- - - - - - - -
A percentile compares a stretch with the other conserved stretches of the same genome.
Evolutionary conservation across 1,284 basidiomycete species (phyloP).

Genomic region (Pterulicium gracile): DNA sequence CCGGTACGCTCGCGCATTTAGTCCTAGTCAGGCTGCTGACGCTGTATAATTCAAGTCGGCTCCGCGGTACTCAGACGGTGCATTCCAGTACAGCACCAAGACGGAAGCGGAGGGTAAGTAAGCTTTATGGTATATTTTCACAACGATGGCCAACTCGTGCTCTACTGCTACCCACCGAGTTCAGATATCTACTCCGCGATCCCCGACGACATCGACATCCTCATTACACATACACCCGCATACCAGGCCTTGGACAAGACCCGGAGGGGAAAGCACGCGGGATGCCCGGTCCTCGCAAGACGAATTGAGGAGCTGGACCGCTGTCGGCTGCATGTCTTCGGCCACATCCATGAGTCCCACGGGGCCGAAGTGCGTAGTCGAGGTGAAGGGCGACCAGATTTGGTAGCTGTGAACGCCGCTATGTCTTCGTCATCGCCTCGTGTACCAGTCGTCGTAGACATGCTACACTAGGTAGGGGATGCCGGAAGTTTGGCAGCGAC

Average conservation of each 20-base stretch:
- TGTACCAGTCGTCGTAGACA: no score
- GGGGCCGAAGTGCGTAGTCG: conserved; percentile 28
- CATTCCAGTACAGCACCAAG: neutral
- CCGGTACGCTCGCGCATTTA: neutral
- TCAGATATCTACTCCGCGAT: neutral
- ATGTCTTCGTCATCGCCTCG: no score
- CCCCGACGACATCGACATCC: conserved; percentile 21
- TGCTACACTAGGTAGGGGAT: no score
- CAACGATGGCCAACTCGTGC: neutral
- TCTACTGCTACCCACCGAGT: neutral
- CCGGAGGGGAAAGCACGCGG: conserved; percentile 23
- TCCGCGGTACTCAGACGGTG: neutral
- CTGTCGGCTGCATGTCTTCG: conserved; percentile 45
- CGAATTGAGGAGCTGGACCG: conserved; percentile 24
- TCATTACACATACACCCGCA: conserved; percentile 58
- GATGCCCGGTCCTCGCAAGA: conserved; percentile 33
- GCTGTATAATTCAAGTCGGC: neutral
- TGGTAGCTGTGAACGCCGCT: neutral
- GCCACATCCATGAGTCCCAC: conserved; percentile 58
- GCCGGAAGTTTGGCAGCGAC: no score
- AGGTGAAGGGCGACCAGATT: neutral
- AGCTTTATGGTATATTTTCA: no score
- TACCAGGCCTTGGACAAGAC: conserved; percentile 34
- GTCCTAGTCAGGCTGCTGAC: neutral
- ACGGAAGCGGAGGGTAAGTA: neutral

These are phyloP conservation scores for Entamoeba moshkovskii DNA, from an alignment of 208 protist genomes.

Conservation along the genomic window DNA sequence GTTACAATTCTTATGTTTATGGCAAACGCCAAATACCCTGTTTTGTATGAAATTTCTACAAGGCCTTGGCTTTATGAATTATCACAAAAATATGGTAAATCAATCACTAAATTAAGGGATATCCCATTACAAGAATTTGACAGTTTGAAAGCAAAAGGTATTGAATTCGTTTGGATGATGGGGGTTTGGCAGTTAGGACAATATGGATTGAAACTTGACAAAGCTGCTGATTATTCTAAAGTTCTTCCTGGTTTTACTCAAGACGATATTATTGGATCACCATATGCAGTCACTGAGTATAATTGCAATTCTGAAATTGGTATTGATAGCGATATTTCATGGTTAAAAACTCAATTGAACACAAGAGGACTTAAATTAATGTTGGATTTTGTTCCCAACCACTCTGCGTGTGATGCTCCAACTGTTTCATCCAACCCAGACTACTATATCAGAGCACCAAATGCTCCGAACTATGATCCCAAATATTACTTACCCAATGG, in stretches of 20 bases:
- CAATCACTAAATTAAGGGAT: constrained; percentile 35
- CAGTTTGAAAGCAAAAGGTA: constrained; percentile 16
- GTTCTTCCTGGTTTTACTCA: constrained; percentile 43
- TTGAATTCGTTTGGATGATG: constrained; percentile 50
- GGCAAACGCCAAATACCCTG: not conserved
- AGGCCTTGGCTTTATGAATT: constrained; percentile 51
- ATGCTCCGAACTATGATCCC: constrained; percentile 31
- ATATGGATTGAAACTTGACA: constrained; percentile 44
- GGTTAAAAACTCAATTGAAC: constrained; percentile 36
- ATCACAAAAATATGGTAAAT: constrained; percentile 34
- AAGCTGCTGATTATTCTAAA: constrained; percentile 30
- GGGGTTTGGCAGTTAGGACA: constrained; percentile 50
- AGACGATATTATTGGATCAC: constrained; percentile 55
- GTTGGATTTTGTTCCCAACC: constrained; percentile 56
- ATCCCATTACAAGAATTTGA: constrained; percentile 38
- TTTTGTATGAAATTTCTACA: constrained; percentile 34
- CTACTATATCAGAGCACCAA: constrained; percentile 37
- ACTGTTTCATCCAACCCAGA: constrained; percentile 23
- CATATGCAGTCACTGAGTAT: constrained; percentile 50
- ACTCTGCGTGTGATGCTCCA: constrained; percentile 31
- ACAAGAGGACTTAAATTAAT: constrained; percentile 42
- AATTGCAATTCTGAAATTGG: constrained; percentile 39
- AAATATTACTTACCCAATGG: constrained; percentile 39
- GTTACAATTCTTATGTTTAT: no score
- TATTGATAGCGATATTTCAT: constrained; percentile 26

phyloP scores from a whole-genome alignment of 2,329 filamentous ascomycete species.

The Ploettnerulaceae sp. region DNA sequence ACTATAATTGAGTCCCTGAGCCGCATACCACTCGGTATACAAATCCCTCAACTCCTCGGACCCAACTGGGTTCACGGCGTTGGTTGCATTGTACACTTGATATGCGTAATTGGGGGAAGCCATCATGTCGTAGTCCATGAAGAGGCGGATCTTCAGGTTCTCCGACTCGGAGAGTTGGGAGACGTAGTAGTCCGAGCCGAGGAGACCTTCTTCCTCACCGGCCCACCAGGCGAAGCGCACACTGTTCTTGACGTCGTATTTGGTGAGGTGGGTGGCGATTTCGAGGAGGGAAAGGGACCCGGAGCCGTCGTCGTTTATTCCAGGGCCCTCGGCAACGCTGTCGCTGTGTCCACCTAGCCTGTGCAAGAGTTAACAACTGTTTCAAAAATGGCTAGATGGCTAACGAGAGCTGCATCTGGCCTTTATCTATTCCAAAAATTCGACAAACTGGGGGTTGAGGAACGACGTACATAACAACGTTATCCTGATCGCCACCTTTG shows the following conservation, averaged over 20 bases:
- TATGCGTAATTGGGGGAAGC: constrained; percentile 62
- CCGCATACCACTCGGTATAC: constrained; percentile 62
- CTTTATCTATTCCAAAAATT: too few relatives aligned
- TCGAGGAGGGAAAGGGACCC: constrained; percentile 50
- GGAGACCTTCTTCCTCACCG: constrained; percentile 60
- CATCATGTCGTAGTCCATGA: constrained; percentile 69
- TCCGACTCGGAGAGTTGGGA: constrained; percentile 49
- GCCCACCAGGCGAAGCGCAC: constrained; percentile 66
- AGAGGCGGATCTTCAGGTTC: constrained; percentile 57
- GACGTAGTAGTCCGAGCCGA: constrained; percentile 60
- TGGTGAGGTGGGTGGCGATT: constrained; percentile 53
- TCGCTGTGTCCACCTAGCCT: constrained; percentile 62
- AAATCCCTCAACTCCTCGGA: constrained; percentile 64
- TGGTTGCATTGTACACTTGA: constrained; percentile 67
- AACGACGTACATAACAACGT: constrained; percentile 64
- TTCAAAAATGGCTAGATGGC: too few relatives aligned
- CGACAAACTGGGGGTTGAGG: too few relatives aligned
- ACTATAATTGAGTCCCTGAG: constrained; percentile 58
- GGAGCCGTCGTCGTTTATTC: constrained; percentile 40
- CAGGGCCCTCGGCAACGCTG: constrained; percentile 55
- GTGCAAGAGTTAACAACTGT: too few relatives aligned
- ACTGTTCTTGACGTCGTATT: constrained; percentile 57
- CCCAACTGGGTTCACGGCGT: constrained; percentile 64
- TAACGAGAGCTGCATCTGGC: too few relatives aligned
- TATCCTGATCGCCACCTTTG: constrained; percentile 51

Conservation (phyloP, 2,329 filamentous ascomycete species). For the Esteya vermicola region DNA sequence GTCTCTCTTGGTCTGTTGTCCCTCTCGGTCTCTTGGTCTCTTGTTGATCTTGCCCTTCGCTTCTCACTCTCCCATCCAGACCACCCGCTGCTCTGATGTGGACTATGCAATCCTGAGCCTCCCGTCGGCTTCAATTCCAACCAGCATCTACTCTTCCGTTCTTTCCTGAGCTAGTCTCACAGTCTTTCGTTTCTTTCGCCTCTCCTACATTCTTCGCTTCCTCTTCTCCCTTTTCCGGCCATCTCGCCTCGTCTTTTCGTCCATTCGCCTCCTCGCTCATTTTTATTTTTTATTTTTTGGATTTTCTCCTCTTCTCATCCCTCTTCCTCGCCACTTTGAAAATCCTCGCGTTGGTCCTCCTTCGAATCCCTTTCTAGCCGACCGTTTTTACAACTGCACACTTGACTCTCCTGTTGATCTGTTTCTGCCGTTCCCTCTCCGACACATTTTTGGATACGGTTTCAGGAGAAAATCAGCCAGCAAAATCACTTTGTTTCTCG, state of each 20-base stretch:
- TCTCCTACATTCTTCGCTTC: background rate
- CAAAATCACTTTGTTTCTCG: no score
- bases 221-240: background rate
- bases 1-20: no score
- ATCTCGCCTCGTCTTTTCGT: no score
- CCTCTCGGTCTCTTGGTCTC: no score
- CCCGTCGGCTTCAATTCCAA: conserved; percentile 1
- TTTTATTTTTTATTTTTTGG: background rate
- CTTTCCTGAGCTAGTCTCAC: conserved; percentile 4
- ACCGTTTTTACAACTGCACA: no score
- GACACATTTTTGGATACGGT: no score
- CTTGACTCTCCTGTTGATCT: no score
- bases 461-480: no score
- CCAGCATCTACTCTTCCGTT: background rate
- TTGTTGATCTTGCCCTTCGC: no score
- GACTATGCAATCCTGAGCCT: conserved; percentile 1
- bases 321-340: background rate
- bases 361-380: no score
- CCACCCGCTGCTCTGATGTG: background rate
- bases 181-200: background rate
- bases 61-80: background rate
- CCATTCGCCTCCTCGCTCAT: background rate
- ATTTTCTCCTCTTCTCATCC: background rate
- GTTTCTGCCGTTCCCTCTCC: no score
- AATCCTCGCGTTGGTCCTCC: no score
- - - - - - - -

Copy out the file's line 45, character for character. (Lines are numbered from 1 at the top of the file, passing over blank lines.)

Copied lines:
- GTTGGATTTTGTTCCCAACC: constrained; percentile 56